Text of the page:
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Old 10-02-2006, 11:17 PM
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I use solder for certain areas where more strength is needed. I never solder over an open seam-make sure to weld all seams up solid or the acid will come back out to haunt you someday.


The steel needs to be spotlessly clean, a wire wheel works well.
If you do get the tinning down and get the solder applied with the right amount of heat just make sure you don't fold any impurities into the solder when paddling it into shape, the heat needs to be just right to keep these impurities on the top. When it's all cooled down make sure to wash off all of the rosin and acid from the area with lacquer thinner first then follow up with a waterbased wax and grease remover- this must be done before any filing, grinding or sanding. If you don't clean it well then the rosin and any acid around the solder will be ground into the surface of the solder causing some major headaches down the road. Final sand the solder with 80 grit and apply two coats of epoxy primer then finish it off with bodyfiller, polyester glaze, or just primer surfacer. 70/30 is easier to work with, 80/20 is stronger. Bob

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Old 10-02-2006, 11:34 PM
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Quote:
Originally Posted by baddbob
I use solder for certain areas where more strength is needed. I never solder over an open seam-make sure to weld all seams up solid or the acid will come back out to haunt you someday.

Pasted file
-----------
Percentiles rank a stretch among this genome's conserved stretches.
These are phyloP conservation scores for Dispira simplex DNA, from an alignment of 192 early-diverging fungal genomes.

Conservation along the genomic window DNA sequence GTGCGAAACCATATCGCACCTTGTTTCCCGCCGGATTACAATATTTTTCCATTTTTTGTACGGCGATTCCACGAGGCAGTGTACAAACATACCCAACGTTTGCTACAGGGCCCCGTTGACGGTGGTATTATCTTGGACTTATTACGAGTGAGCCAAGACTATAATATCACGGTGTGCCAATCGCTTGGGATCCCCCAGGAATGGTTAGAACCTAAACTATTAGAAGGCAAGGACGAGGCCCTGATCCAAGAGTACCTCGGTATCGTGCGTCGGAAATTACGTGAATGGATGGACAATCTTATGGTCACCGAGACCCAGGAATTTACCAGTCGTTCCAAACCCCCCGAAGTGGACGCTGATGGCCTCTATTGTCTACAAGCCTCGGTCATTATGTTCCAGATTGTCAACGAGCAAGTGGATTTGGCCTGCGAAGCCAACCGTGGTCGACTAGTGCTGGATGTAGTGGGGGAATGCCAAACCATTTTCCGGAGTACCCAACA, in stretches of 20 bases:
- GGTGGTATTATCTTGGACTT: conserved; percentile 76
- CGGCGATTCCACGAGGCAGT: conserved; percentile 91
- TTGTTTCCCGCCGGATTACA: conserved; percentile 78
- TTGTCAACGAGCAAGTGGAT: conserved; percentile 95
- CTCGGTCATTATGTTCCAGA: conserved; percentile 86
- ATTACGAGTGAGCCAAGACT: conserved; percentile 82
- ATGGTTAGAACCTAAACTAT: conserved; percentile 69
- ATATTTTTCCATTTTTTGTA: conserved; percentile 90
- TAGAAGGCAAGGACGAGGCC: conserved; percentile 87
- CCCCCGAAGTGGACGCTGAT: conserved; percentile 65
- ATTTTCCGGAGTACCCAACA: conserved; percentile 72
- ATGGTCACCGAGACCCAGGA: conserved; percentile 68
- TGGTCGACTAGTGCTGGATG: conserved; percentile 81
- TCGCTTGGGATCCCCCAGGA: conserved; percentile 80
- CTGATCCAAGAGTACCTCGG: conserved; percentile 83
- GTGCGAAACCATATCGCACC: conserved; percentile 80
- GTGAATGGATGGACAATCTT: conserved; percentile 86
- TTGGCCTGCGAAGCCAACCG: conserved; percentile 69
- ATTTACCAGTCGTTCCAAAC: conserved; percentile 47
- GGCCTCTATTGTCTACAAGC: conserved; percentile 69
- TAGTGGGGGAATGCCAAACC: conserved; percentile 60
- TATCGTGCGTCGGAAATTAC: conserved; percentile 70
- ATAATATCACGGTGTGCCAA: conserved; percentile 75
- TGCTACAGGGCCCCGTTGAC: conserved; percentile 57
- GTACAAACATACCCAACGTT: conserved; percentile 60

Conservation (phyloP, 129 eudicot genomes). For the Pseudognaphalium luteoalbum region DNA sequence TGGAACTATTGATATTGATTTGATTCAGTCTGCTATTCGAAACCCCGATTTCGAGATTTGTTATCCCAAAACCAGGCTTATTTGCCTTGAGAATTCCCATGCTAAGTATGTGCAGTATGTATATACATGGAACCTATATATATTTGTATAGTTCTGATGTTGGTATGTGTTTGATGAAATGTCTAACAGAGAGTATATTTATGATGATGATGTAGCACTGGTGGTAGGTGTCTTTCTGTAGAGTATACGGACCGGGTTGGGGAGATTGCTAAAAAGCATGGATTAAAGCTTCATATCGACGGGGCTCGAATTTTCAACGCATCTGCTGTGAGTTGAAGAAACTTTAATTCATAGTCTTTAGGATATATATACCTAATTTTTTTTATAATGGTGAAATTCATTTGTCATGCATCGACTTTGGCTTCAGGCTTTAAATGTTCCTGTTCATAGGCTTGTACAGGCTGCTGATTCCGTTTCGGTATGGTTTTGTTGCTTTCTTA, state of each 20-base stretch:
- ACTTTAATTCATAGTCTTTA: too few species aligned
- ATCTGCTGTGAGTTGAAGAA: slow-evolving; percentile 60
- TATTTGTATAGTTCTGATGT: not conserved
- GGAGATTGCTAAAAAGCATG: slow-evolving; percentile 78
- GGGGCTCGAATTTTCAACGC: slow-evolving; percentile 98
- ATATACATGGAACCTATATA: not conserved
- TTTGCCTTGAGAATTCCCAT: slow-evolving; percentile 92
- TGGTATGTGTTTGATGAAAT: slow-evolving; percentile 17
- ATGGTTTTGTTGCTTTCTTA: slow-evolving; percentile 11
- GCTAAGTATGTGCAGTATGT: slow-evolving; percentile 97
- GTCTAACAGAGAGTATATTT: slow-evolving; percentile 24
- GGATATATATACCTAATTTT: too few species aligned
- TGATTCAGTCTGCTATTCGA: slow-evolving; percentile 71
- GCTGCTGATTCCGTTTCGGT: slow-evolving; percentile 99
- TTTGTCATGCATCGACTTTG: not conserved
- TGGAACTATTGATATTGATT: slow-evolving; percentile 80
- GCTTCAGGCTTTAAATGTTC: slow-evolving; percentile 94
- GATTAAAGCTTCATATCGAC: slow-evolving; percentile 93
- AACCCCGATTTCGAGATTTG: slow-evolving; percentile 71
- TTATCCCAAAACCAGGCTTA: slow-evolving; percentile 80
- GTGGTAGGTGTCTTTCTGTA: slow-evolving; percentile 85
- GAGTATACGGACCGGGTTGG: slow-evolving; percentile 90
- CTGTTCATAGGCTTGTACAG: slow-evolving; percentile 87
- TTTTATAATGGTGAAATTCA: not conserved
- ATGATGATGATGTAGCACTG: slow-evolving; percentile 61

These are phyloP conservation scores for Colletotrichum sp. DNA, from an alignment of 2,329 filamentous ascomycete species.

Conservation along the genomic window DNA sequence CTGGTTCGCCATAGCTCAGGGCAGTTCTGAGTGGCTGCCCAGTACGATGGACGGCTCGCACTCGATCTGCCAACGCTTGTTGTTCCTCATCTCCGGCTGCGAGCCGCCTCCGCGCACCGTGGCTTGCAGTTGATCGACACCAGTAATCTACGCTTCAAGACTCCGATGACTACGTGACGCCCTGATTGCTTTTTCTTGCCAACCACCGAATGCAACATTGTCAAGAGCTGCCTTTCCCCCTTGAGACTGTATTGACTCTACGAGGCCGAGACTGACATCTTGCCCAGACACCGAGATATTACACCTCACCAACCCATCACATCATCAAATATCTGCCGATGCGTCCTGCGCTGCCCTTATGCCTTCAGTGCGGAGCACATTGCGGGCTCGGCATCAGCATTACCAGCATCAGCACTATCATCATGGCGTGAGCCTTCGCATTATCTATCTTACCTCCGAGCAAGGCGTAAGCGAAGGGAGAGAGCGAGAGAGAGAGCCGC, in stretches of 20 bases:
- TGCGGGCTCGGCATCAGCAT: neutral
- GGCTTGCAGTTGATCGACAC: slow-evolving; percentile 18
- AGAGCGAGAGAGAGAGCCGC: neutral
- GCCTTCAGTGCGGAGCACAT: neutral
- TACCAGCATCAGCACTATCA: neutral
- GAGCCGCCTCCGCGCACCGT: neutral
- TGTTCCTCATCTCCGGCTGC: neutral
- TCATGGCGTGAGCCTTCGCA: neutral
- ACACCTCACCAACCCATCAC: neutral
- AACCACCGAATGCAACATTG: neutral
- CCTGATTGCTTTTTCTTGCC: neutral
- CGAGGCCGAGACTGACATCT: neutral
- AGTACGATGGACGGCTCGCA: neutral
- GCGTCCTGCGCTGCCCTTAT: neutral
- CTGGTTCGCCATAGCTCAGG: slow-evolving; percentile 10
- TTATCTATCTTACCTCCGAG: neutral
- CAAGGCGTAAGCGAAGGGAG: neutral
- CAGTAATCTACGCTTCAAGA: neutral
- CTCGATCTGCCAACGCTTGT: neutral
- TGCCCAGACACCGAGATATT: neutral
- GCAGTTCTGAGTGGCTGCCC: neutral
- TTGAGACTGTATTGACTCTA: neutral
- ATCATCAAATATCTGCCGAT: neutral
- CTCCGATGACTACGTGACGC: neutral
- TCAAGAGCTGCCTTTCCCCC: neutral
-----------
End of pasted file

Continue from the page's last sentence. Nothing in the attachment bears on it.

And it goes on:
The steel needs to be spotlessly clean, a wire wheel works well.
If you do get the tinning down and get the solder applied with the right amount of heat just make sure you don't fold any impurities into the solder when paddling it into shape, the heat needs to be just right to keep these impurities on the top. When it's all cooled down make sure to wash off all of the rosin and acid from the area with lacquer thinner first then follow up with a waterbased wax and grease remover- this must be done before any filing, grinding or sanding. If you don't clean it well then the rosin and any acid around the solder will be ground into the surface of the solder causing some major headaches down the road. Final sand the solder with 80 grit and apply two coats of epoxy primer then finish it off with bodyfiller, polyester glaze, or just primer surfacer. 70/30 is easier to work with, 80/20 is stronger. Bob
I guess i should really dig up that info about the leading work. They had a kit in there that was similar to lead but was not as posionous. Ill post back when i have some time to dig it up.
thanks guys, Ill look into eastwoods kit